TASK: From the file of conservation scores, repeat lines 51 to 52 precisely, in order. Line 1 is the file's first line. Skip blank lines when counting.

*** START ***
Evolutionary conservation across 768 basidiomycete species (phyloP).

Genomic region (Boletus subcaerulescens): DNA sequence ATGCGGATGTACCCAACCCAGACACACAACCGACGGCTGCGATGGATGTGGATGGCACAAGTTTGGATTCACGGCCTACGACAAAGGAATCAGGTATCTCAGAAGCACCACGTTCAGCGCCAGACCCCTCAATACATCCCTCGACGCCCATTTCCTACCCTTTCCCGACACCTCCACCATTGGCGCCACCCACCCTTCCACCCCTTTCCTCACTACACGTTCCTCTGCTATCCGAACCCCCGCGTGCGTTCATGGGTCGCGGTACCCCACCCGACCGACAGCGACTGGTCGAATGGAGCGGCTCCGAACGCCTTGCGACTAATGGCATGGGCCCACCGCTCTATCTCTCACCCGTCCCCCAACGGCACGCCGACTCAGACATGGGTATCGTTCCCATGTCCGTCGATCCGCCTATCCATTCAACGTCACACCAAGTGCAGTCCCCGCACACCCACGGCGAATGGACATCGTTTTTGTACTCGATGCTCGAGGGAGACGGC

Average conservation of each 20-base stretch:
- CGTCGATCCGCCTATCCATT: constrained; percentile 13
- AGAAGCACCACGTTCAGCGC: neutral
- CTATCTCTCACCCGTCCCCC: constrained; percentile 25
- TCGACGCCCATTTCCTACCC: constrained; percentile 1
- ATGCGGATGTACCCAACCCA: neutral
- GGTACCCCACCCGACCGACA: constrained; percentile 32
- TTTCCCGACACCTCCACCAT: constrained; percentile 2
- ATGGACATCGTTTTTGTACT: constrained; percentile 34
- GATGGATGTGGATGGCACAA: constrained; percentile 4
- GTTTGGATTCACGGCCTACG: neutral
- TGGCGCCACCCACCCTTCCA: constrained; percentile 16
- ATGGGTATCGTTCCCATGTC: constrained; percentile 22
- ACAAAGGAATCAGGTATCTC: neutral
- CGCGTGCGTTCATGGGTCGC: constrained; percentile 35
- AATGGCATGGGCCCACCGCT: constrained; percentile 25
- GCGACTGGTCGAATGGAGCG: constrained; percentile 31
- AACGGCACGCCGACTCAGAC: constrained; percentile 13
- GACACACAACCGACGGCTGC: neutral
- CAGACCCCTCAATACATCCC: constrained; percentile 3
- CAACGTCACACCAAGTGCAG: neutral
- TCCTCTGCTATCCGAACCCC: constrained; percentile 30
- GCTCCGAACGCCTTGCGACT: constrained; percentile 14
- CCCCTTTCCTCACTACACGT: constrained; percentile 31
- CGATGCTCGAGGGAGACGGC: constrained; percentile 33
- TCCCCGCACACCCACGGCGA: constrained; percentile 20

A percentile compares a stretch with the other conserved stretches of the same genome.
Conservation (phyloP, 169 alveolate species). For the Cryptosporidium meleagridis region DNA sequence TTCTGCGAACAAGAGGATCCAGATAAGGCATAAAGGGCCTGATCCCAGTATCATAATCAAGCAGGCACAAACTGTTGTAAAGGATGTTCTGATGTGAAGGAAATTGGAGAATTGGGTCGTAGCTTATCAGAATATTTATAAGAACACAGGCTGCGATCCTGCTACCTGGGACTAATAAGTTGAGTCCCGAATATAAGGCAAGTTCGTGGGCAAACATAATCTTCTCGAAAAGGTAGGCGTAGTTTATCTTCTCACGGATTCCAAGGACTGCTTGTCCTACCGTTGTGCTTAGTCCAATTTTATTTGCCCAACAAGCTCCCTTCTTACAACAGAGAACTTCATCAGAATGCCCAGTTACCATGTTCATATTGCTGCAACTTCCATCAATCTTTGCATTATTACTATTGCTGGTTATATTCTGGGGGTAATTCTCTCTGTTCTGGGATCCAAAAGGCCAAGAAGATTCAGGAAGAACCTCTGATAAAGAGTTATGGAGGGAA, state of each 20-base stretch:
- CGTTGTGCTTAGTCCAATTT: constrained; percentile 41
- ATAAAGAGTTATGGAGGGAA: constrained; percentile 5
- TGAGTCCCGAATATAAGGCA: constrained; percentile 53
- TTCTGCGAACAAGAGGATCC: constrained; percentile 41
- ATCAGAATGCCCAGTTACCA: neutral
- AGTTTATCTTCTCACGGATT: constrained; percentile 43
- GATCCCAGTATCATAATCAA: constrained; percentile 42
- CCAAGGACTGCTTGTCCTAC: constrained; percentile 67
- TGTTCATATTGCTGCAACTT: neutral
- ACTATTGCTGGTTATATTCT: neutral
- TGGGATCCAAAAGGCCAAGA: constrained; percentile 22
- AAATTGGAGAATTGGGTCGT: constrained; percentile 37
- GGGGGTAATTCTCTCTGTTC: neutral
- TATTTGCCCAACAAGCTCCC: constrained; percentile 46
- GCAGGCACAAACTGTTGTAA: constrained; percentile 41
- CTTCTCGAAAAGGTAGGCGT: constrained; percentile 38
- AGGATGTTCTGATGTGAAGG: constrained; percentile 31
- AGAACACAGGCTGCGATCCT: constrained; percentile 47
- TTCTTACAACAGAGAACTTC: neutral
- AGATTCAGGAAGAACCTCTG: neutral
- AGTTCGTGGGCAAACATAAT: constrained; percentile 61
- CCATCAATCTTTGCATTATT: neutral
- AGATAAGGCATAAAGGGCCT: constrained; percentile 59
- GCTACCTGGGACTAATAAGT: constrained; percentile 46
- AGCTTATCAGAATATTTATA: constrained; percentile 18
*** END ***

- AGTTCGTGGGCAAACATAAT: constrained; percentile 61
- CCATCAATCTTTGCATTATT: neutral